Saudi Arabia, Russia brawl creates crude turmoil
Oil prices lost as much as a third of their value on Monday in their biggest daily rout since the 1991 Gulf War as Saudi Arabia and Russia signalled they would hike output in a market already awash with crude after their three-year supply pact collapsed.
Despite sliding demand for crude due to the coronavirus, Riyadh made plans to ramp up output next month after Moscow balked at Opec’s proposal last week for a further steep production cut. Saudi Arabia also cut its official crude selling price.
Russia, one of the world's top producers alongside Saudi Arabia and the United States, also said it could lift output, adding that it could cope with low oil prices for six to 10 years. Brent crude futures were down by more than 27 per cent at $35.5 a barrel by 1130 GMT, after early dropping by as much as 31% to $31.02, their lowest since February 12, 2016.
US West Texas Intermediate (WTI) crude fell by more than 28 per cent, to $32.00 a barrel, after initially falling 33 per cent to $27.34, also the lowest since February 12, 2016. The US benchmark’s biggest decline on record was in 1991 when it also fell by a third.
”The timing of this lower price environment should be limited to a few months unless this whole virus impact on global market and consumer confidence triggers the next recession,” said Keith Barnett, senior vice-president strategic analysis at ARM Energy in Houston.
The disintegration of the grouping called Opec+, made up of members of the Organization of the Petroleum Exporting Countries plus Russia and other producers, ends more than three years of cooperation to support the market.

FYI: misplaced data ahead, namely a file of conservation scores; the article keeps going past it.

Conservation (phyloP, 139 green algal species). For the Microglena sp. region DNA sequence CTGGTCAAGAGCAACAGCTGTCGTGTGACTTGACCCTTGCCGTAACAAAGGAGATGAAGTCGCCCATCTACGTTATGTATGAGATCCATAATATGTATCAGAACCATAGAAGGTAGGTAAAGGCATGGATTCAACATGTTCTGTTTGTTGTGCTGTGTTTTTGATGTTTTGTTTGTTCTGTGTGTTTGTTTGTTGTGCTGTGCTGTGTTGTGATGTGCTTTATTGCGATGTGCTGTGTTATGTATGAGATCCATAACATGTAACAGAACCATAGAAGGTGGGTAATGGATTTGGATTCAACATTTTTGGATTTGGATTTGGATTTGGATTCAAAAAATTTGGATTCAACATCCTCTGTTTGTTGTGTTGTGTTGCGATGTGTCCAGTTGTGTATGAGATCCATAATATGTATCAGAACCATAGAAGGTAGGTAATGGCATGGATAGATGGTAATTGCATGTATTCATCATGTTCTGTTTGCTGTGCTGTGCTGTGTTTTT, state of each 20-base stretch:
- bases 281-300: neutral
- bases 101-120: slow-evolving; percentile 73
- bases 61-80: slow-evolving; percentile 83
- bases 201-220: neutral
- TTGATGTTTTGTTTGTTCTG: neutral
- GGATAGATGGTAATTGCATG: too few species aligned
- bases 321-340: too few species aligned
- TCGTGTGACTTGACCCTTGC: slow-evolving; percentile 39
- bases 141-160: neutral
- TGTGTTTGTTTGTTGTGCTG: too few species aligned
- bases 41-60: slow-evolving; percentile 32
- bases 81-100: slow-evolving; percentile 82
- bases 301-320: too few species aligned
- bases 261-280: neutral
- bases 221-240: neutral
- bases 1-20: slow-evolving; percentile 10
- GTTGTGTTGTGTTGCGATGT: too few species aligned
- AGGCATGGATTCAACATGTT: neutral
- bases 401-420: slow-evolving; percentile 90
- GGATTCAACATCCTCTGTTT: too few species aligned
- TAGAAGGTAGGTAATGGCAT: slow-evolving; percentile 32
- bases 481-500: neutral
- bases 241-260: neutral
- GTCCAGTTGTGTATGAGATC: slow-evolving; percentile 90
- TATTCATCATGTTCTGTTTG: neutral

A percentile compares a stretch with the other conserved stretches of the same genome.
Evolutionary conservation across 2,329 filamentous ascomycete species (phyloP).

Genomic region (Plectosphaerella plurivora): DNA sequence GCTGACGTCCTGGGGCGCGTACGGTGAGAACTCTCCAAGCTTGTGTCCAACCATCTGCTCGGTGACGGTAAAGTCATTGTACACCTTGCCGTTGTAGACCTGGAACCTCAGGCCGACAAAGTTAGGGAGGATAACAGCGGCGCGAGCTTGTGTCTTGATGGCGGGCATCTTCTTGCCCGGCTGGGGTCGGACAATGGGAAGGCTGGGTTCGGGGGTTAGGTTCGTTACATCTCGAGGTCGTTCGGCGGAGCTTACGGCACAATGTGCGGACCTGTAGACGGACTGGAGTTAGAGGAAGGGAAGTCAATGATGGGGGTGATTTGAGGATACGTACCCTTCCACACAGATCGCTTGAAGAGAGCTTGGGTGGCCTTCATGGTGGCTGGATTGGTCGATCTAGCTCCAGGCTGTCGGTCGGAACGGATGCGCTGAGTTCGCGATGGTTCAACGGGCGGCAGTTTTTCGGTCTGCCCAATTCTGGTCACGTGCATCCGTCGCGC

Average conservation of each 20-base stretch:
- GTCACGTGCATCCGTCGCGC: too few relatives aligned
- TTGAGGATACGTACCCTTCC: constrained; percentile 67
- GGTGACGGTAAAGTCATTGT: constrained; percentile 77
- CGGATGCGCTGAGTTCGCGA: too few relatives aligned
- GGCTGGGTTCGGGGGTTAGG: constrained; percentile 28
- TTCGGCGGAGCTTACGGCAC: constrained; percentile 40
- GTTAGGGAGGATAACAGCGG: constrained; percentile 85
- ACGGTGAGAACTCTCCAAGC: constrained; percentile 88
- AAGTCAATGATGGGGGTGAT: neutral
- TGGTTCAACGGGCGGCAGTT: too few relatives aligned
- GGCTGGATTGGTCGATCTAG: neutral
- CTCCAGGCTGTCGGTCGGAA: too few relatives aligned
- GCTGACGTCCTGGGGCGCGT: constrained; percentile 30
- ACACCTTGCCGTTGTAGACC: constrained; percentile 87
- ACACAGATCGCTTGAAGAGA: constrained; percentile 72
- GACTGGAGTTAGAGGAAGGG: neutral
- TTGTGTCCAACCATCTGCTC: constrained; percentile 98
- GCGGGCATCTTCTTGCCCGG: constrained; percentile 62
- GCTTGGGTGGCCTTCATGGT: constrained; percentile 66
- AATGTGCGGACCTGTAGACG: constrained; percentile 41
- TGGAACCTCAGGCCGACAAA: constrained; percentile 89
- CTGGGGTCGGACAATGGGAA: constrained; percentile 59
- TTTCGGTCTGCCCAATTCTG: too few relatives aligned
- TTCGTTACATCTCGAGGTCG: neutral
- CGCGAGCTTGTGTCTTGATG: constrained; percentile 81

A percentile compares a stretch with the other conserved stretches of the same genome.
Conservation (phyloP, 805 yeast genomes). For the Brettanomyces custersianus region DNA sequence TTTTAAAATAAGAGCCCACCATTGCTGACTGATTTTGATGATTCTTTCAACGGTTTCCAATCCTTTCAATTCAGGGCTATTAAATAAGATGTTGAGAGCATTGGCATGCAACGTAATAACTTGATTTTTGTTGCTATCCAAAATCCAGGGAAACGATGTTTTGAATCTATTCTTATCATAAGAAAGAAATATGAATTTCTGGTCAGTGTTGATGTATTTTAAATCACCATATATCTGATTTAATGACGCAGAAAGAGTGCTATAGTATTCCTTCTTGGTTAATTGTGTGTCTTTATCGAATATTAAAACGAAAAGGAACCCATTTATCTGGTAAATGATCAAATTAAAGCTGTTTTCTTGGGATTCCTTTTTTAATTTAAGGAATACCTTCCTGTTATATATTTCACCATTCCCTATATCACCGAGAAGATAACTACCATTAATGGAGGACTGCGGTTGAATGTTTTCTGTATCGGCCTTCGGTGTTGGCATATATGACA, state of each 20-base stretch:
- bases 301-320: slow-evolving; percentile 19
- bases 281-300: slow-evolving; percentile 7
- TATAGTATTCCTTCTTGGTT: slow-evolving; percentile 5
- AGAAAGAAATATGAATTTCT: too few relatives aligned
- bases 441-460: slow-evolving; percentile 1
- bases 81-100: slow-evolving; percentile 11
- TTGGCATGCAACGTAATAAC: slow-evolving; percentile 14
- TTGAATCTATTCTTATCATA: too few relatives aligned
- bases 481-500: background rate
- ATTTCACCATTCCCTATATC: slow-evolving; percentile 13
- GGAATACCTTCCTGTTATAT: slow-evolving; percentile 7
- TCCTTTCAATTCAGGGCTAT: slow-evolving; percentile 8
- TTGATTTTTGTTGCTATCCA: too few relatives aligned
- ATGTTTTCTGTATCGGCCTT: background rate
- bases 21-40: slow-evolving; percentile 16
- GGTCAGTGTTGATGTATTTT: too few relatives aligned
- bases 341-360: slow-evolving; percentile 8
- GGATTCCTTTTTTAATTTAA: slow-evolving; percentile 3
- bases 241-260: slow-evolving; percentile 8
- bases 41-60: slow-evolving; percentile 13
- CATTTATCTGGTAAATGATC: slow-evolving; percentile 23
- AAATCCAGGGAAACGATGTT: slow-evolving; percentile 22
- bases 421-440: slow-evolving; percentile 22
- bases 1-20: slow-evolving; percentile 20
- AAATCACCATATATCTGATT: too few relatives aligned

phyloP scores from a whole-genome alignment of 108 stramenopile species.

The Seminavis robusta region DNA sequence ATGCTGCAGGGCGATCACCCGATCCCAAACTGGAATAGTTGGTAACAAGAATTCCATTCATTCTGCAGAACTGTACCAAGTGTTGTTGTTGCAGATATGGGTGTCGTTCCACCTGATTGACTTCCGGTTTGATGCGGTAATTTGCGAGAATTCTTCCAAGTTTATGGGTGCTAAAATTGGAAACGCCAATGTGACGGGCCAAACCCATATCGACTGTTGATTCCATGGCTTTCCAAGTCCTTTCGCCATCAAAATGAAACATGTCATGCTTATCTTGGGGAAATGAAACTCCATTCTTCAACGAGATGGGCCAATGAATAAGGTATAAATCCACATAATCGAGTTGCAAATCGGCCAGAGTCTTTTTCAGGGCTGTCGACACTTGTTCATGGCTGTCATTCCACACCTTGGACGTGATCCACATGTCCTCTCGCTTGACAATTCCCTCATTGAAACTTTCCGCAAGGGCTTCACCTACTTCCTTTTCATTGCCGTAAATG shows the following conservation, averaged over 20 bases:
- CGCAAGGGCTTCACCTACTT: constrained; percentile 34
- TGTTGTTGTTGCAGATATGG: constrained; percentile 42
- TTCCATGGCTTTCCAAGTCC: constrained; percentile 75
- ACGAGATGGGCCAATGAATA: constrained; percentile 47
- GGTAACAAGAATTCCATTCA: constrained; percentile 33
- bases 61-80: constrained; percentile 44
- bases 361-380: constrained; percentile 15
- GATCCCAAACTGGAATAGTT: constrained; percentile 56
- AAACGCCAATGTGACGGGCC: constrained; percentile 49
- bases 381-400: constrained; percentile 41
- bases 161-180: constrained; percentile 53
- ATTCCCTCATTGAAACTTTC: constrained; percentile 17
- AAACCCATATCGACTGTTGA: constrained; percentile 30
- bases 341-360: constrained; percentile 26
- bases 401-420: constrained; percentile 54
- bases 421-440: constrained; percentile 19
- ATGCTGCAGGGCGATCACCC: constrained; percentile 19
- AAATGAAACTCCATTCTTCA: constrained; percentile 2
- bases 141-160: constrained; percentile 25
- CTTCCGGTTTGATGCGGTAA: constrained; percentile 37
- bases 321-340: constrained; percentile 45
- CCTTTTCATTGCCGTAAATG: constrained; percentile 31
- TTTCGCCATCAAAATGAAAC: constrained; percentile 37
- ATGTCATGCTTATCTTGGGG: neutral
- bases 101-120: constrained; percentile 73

Saudi Arabia plans to boost its crude output above 10 million barrels per day (bpd) in April after the current deal to curb production expires at the end of March, two sources told Reuters on Sunday. The kingdom has been producing around 9.7 million bpd in recent months.
Saudi Arabia, Russia and other major producers last battled for market share in 2014 in a bid to put a squeeze on production from the United States, which has not joined any output limiting pacts and is now the world's biggest producer of crude.
”The deal was always destined to fail,” said Matt Stanley, senior broker at Starfuels in Dubai, adding that the main result of the Opec+ pact“ has been that US shale producers have gained market share.” Saudi Arabia over the weekend cut its official selling prices for April for all crude grades to all destinations by between $6 and $8 a barrel.
”The prognosis for the oil market is even more dire than in November 2014, when such a price war last started, as it comes to a head with the signiïcant collapse in oil demand due to the coronavirus,” Goldman Sachs said.
The world is set for its first annual decline in oil consumption in more than a decade due to the impact of the coronavirus outbreak, the IEA said on Monday.
In its latest report -- which did not take into account an oil price war after Saudi Arabia and Russia failed to agree to continue production cuts -- the International Energy Agency chopped its current demand forecast by 1.1 million barrels per day (mbd) in its base case scenario.